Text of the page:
Report: JonBenet evidence could point to intruder

JonBenet Ramsey
January 11, 1998
Web posted at: 6:48 p.m. EST (2348 GMT)
BOULDER, Colorado (CNN) -- DNA found on the body of JonBenet Ramsey does not match that of either of her parents, which could point to an intruder as her killer, according to an article in the latest edition of The New Yorker.

The article, written by investigative journalist Lawrence Schiller, also says that fiber evidence and shoe prints found at the scene where the child beauty queen was slain also point away from the parents as possible suspects in her death.

Schiller quoted Boulder County District Attorney Alex Hunter as saying that with the current evidence, he could not make a case against the parents, John and Patsy Ramsey.

Hunter is also quoted as saying police may not have pursued the idea that an intruder killed JonBenet because "the cops became so convinced that the Ramseys did it that they've never been able to look at the evidence objectively."

Police have said the Ramseys "remain under an umbrella of suspicion" in their daughter's death. The Ramseys have vehemently denied any part in the murder.

Police taking swabs from others to check DNA
The 6-year-old girl was found dead in the basement of the family's Boulder mansion on December 26, 1996. She had been beaten and strangled. Though no charges have ever been brought in the case, and the Ramseys have steadfastly maintained their innocence, the parents have been the primary focus of the investigation into her death.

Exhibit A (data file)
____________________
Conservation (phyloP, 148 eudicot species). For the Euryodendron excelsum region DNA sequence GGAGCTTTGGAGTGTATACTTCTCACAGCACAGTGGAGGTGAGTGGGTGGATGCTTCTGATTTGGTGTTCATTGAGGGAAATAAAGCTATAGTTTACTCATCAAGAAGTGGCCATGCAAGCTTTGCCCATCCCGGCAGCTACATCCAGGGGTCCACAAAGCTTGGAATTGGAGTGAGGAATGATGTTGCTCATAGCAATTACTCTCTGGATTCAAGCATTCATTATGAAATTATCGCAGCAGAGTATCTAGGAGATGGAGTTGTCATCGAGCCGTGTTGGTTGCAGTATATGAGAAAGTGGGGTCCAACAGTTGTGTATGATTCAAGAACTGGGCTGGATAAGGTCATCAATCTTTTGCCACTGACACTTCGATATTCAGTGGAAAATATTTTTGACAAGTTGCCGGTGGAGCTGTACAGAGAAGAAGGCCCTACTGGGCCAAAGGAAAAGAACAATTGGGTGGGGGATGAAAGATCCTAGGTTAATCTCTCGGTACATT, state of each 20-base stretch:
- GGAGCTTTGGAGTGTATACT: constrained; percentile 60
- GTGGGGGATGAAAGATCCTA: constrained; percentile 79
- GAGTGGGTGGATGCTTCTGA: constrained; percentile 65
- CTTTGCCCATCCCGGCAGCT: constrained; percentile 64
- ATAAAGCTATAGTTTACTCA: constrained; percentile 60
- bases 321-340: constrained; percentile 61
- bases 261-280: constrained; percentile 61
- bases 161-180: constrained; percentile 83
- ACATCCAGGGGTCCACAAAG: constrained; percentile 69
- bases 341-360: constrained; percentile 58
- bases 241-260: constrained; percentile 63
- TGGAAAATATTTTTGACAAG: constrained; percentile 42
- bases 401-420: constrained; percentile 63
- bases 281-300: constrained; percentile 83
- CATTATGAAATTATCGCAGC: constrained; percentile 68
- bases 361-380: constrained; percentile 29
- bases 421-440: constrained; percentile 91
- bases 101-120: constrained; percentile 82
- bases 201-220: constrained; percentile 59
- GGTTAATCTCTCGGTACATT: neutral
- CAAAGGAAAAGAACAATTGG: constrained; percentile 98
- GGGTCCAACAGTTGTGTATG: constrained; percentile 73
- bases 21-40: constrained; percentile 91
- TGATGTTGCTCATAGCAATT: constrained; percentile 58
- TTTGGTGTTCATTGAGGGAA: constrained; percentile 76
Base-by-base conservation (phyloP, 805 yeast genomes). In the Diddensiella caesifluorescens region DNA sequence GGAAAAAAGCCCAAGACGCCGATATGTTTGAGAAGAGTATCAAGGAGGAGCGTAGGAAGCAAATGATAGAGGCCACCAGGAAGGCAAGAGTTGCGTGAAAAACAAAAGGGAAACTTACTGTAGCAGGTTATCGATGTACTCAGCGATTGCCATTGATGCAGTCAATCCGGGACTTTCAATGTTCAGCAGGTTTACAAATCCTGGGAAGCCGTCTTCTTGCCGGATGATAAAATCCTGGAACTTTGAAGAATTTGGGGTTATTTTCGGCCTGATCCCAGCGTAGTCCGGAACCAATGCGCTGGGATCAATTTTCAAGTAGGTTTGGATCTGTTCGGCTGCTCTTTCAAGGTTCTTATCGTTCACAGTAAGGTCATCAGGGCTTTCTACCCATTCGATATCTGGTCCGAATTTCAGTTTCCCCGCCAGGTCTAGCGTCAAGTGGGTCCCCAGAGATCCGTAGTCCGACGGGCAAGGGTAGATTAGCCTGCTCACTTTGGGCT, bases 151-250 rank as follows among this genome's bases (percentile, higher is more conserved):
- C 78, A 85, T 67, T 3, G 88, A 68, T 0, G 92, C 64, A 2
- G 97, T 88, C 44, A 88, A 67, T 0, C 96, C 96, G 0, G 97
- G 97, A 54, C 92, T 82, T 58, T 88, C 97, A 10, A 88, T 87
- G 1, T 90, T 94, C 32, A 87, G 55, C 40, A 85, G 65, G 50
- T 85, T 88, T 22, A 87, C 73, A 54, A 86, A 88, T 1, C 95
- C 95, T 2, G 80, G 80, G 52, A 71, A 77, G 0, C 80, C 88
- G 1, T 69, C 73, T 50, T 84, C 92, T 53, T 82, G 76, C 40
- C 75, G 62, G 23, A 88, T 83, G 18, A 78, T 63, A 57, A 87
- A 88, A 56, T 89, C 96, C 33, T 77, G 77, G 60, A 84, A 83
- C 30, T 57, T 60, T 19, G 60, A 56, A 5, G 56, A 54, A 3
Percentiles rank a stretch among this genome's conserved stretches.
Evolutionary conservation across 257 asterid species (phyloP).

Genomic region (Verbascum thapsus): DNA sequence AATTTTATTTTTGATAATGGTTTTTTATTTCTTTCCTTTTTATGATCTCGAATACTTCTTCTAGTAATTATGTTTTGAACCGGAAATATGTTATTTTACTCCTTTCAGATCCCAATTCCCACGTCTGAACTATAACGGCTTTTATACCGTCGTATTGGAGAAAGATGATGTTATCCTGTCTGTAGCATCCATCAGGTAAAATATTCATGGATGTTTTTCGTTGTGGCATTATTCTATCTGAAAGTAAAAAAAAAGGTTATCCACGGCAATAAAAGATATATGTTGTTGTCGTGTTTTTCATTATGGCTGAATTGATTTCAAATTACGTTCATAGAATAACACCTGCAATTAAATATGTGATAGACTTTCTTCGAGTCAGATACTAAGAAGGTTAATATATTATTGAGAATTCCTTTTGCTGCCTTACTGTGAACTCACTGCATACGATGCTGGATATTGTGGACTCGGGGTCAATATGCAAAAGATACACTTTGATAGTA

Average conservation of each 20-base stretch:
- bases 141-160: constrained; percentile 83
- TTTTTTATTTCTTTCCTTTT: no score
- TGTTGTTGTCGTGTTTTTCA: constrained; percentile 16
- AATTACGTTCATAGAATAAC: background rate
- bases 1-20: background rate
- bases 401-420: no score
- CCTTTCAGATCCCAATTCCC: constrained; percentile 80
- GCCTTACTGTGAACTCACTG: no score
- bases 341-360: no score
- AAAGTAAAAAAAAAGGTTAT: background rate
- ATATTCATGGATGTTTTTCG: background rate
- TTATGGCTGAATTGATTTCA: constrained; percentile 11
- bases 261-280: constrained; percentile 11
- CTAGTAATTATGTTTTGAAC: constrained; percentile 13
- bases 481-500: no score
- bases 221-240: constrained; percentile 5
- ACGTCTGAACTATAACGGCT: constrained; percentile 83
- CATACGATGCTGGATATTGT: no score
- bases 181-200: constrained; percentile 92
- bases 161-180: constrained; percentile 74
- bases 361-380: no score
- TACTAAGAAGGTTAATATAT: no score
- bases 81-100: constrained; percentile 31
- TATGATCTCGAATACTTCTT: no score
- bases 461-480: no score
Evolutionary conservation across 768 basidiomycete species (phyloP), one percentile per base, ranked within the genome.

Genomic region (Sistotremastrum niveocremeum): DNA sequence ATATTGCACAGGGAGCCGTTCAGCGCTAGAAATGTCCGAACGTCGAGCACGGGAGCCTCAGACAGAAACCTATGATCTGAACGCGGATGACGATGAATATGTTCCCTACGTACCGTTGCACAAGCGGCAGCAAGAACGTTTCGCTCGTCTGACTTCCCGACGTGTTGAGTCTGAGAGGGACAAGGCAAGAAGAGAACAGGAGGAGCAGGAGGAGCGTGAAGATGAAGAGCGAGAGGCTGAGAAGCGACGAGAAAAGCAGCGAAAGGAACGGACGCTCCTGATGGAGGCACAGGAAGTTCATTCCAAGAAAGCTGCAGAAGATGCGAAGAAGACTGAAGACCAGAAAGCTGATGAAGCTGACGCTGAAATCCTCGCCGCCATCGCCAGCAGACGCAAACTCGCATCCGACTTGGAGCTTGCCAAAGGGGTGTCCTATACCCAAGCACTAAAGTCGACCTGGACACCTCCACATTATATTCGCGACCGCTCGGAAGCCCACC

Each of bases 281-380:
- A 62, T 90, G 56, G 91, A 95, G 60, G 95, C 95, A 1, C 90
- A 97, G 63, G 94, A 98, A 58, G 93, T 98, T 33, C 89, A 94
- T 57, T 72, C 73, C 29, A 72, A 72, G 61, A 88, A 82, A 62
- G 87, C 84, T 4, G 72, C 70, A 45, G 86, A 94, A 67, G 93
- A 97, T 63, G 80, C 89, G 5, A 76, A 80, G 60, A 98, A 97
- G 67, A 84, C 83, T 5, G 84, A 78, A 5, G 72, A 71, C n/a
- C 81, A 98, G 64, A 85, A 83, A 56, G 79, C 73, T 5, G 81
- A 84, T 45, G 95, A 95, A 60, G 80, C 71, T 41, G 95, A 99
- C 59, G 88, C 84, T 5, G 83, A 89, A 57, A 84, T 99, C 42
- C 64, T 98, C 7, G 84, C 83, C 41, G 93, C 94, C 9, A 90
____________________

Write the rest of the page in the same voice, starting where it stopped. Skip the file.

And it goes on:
But after learning that DNA found on the body doesn't match with that of JonBenet's parents, police are now taking swab samples from inside the mouths of others who might have possibly been involved, The New Yorker reported.

"Even though it is a long shot, if a swab sample did provide a DNA match to the DNA taken from JonBenet's body, then police would be able to connect a second person to the murder," Hunter is quoted as saying.

The New Yorker also reported that dark fibers found on the body did not match clothing found in the house, and two types of footprints, including one near the body, did not match any footwear belonging to the parents.

In a telephone interview with CNN, Boulder police spokeswoman Leslie Aaholm refused to confirm or deny any of the details in The New Yorker's report.

Time report: Flashlight turns up among evidence
Meanwhile, Time magazine, in its latest issue, is reporting that a heavy flashlight, with a rubber coating, has mysteriously turned up in a police storage area where evidence from the Ramsey case is being kept.